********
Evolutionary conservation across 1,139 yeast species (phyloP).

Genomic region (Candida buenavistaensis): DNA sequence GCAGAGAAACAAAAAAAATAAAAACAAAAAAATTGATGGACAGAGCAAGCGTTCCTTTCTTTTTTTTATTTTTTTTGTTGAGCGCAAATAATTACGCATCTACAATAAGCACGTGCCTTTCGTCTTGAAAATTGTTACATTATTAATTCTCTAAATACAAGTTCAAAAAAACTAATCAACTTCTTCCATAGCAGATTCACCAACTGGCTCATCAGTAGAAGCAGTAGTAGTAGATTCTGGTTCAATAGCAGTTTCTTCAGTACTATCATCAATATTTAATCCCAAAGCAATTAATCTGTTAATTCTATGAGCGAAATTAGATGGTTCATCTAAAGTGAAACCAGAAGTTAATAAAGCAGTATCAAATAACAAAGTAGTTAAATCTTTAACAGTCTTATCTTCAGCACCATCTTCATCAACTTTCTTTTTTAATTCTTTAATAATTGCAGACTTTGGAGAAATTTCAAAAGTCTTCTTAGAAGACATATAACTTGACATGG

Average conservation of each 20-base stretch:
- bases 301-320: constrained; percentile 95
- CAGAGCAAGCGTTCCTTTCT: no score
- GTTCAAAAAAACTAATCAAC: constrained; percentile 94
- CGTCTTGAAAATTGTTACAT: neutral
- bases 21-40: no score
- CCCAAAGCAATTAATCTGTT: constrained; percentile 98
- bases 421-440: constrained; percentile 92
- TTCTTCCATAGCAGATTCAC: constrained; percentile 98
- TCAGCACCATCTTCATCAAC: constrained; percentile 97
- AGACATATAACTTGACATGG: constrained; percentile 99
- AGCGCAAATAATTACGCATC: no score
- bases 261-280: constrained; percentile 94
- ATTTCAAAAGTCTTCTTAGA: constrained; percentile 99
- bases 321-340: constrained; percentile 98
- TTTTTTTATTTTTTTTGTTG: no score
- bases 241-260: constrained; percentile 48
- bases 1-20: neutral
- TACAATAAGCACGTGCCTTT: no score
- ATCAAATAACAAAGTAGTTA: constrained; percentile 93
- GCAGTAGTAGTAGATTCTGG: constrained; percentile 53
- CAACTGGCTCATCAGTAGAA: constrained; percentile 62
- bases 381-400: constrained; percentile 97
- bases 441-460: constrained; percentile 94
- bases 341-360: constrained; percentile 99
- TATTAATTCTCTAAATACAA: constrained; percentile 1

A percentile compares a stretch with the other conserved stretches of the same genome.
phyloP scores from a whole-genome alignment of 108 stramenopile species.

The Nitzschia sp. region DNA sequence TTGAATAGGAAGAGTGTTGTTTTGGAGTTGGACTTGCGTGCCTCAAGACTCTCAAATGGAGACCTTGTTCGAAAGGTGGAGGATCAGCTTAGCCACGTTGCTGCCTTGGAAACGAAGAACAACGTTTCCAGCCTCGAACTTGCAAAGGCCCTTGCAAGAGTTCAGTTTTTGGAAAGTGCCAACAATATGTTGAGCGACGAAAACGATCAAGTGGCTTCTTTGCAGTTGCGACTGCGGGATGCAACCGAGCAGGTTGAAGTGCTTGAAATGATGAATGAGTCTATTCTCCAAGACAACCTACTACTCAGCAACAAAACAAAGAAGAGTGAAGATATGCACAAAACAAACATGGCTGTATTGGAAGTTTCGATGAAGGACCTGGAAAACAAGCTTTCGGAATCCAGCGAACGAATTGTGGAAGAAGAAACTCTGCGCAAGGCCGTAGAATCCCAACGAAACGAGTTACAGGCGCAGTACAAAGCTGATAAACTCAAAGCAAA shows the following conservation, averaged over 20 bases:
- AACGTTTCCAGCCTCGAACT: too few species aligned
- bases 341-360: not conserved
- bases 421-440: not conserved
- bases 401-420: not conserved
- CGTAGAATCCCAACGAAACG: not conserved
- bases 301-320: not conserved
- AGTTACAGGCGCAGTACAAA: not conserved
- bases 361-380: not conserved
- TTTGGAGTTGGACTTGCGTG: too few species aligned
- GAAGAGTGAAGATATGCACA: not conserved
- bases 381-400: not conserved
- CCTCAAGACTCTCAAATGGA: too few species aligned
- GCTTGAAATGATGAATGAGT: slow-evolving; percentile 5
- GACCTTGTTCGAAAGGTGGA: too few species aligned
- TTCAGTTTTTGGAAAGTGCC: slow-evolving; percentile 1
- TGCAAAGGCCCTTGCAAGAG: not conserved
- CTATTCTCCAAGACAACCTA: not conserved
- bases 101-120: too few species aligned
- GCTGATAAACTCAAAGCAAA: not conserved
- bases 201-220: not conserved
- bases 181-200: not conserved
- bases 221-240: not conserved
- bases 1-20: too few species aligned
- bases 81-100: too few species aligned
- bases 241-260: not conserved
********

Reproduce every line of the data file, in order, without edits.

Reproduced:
Evolutionary conservation across 1,139 yeast species (phyloP).

Genomic region (Candida buenavistaensis): DNA sequence GCAGAGAAACAAAAAAAATAAAAACAAAAAAATTGATGGACAGAGCAAGCGTTCCTTTCTTTTTTTTATTTTTTTTGTTGAGCGCAAATAATTACGCATCTACAATAAGCACGTGCCTTTCGTCTTGAAAATTGTTACATTATTAATTCTCTAAATACAAGTTCAAAAAAACTAATCAACTTCTTCCATAGCAGATTCACCAACTGGCTCATCAGTAGAAGCAGTAGTAGTAGATTCTGGTTCAATAGCAGTTTCTTCAGTACTATCATCAATATTTAATCCCAAAGCAATTAATCTGTTAATTCTATGAGCGAAATTAGATGGTTCATCTAAAGTGAAACCAGAAGTTAATAAAGCAGTATCAAATAACAAAGTAGTTAAATCTTTAACAGTCTTATCTTCAGCACCATCTTCATCAACTTTCTTTTTTAATTCTTTAATAATTGCAGACTTTGGAGAAATTTCAAAAGTCTTCTTAGAAGACATATAACTTGACATGG

Average conservation of each 20-base stretch:
- bases 301-320: constrained; percentile 95
- CAGAGCAAGCGTTCCTTTCT: no score
- GTTCAAAAAAACTAATCAAC: constrained; percentile 94
- CGTCTTGAAAATTGTTACAT: neutral
- bases 21-40: no score
- CCCAAAGCAATTAATCTGTT: constrained; percentile 98
- bases 421-440: constrained; percentile 92
- TTCTTCCATAGCAGATTCAC: constrained; percentile 98
- TCAGCACCATCTTCATCAAC: constrained; percentile 97
- AGACATATAACTTGACATGG: constrained; percentile 99
- AGCGCAAATAATTACGCATC: no score
- bases 261-280: constrained; percentile 94
- ATTTCAAAAGTCTTCTTAGA: constrained; percentile 99
- bases 321-340: constrained; percentile 98
- TTTTTTTATTTTTTTTGTTG: no score
- bases 241-260: constrained; percentile 48
- bases 1-20: neutral
- TACAATAAGCACGTGCCTTT: no score
- ATCAAATAACAAAGTAGTTA: constrained; percentile 93
- GCAGTAGTAGTAGATTCTGG: constrained; percentile 53
- CAACTGGCTCATCAGTAGAA: constrained; percentile 62
- bases 381-400: constrained; percentile 97
- bases 441-460: constrained; percentile 94
- bases 341-360: constrained; percentile 99
- TATTAATTCTCTAAATACAA: constrained; percentile 1

A percentile compares a stretch with the other conserved stretches of the same genome.
phyloP scores from a whole-genome alignment of 108 stramenopile species.

The Nitzschia sp. region DNA sequence TTGAATAGGAAGAGTGTTGTTTTGGAGTTGGACTTGCGTGCCTCAAGACTCTCAAATGGAGACCTTGTTCGAAAGGTGGAGGATCAGCTTAGCCACGTTGCTGCCTTGGAAACGAAGAACAACGTTTCCAGCCTCGAACTTGCAAAGGCCCTTGCAAGAGTTCAGTTTTTGGAAAGTGCCAACAATATGTTGAGCGACGAAAACGATCAAGTGGCTTCTTTGCAGTTGCGACTGCGGGATGCAACCGAGCAGGTTGAAGTGCTTGAAATGATGAATGAGTCTATTCTCCAAGACAACCTACTACTCAGCAACAAAACAAAGAAGAGTGAAGATATGCACAAAACAAACATGGCTGTATTGGAAGTTTCGATGAAGGACCTGGAAAACAAGCTTTCGGAATCCAGCGAACGAATTGTGGAAGAAGAAACTCTGCGCAAGGCCGTAGAATCCCAACGAAACGAGTTACAGGCGCAGTACAAAGCTGATAAACTCAAAGCAAA shows the following conservation, averaged over 20 bases:
- AACGTTTCCAGCCTCGAACT: too few species aligned
- bases 341-360: not conserved
- bases 421-440: not conserved
- bases 401-420: not conserved
- CGTAGAATCCCAACGAAACG: not conserved
- bases 301-320: not conserved
- AGTTACAGGCGCAGTACAAA: not conserved
- bases 361-380: not conserved
- TTTGGAGTTGGACTTGCGTG: too few species aligned
- GAAGAGTGAAGATATGCACA: not conserved
- bases 381-400: not conserved
- CCTCAAGACTCTCAAATGGA: too few species aligned
- GCTTGAAATGATGAATGAGT: slow-evolving; percentile 5
- GACCTTGTTCGAAAGGTGGA: too few species aligned
- TTCAGTTTTTGGAAAGTGCC: slow-evolving; percentile 1
- TGCAAAGGCCCTTGCAAGAG: not conserved
- CTATTCTCCAAGACAACCTA: not conserved
- bases 101-120: too few species aligned
- GCTGATAAACTCAAAGCAAA: not conserved
- bases 201-220: not conserved
- bases 181-200: not conserved
- bases 221-240: not conserved
- bases 1-20: too few species aligned
- bases 81-100: too few species aligned
- bases 241-260: not conserved